Indian Tennis

Yuki Bhambri, Ramkumar Ramanathan lead India’s charge at Pune ATP Challenger

The wildcards so far have been given to Mumbai’s Aryan Goveas (697) and Pune’s Arjun Kadhe (767).

The fourth edition of the Pune ATP Challenger will be held at the Mhalunge-Balewadi Tennis Complex from November 13- 18, kick-starting the series of season-ending international tennis events in India.

Organised by Maharashtra State Lawn Tennis Association and Pune Metropolitan District Tennis Association, this ATP Challenger event will see all the top Indian singles and doubles players in action. The tournament participants were announced in Mumbai on Friday by the MSLTA.

The Indian names headlining the singles draw include Yuki Bhambri (140), who had won the event in 2014 and Ramkumar Ramanathan (148). Last year’s runner-up and current world No 255 Prajnesh Gunneswaran, will also be playing, along with Saketh Myneni who has come back after injury and therefore is ranked very low at 912. Sumit Nagal and N Sriram Balaji are among the other Indian Davis Cup players names in the qualifying.

Current world No 98 Blaz Kavcic of Slovenia and Radu Albot, ranked 86 from Moldova, will be the top two seeds at event which will see players from 16 countries.

The wildcards so far have been given to Mumbai’s Aryan Goveas (697) and Pune’s Arjun Kadhe (767). There could be a couple of special exemption players and two more wildcards given as well.

In the doubles, four out of India’s five top-100 players – Divij Sharan (50), Purav Raja (62), Leander Paes (70) and Jeevan Nedunchezhiyan (97) – are expected to play. Rohan Bopanna, the top-ranked doubles player, has been invited to attend the last two days of the Challenger.

Proven track record

The tournament is being held for the fourth consecutive year, making it one of the longest-serving tennis events in the country. The event also marks the beginning of a busy period for MSLTA, with the Mumbai Open next week and the ATP 250 event Maharashtra Open in January.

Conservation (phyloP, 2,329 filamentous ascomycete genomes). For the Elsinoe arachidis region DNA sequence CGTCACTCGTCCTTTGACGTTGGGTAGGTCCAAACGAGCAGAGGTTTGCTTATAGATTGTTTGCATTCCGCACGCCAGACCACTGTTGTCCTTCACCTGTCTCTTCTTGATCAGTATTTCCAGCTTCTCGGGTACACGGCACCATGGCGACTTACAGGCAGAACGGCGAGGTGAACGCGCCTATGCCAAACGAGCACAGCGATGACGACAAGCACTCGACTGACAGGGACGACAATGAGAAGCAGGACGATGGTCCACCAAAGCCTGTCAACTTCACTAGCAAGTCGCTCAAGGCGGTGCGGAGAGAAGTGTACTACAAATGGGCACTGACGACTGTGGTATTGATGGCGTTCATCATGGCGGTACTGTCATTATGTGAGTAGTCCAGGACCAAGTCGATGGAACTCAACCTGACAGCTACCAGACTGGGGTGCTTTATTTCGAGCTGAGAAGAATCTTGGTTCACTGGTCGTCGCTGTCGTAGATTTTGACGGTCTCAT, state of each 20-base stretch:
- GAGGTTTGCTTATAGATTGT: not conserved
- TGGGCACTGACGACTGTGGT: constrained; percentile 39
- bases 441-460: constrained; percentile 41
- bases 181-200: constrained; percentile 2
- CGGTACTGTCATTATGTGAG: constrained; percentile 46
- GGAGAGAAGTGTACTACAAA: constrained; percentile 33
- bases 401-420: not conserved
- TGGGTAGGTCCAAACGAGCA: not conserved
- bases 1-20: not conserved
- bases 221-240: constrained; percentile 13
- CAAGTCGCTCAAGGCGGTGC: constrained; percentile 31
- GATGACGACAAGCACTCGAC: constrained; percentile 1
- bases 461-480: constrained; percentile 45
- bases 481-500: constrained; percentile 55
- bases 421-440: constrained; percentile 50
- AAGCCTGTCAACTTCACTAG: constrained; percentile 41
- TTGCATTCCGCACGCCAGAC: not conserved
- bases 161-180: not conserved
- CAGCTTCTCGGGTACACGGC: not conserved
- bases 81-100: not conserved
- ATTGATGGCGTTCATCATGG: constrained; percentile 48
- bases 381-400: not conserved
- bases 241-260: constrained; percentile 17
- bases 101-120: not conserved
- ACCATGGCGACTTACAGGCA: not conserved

The purpose behind keeping the Challenger so close to the season’s end is to ensure that Indian players can benefit from the ranking points at home heading into the new season. The singles champion will get 80 ATP points, while the runners up will get 48. These points are on par with that of a $75,000 tournament.

“The cut-off makes it a very strong Challenger at this level. We expect at least eight to ten players from India to make it to ATP draws in the main and qualifying draw,” MSLTA Secretary Sunder Iyer said.

The tournament also has a strong track record for winners, according to Kishor Patil, President of PMDTA.

“The 2014 champion, Yuichi Sugita of Japan won the event and went on to make it to the Top-100 in 2015 and is currently ranked 39 in the world; our own Yuki Bhambri bagged the title to propel into the top-100. The event helped last year’s finalist Prajnesh Gunneswaran to move into the top-200 bracket and also grab a Davis Cup spot and the 2016 winner Sadio Dumbia moved into the top-125.”

Another interesting aspect is the higher tournament cut-off this year of 303, an almost 200-point increase from 500 last year, according to Iyer.

One of the reasons given for this is the facilities at the Pune stadium, which has hosted a record seven of the 12 international tournaments in the state this year. Another reason could well be the inaugural Maharashtra Open next year, which was moved from Chennai earlier this year.

The qualifying rounds will be played on November 11 and 12 while the main draws begins Monday.

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“My body instantly craves chai and samosa”

German expats talk about adapting to India, and the surprising similarities between the two cultures.

The cultural similarities between Germany and India are well known, especially with regards to the language. Linguists believe that Sanskrit and German share the same Indo-Germanic heritage of languages. A quick comparison indeed holds up theory - ratha in Sanskrit (chariot) is rad in German, aksha (axle) in Sanskrit is achse in German and so on. Germans have long held a fascination for Indology and Sanskrit. While Max Müller is still admired for his translation of ancient Indian scriptures, other German intellectuals such as Goethe, Herder and Schlegel were deeply influenced by Kalidasa. His poetry is said to have informed Goethe’s plays, and inspired Schlegel to eventually introduce formal Indology in Germany. Beyond the arts and academia, Indian influences even found their way into German fast food! Indians would recognise the famous German curry powder as a modification of the Indian masala mix. It’s most popular application is the currywurst - fried sausage covered in curried ketchup.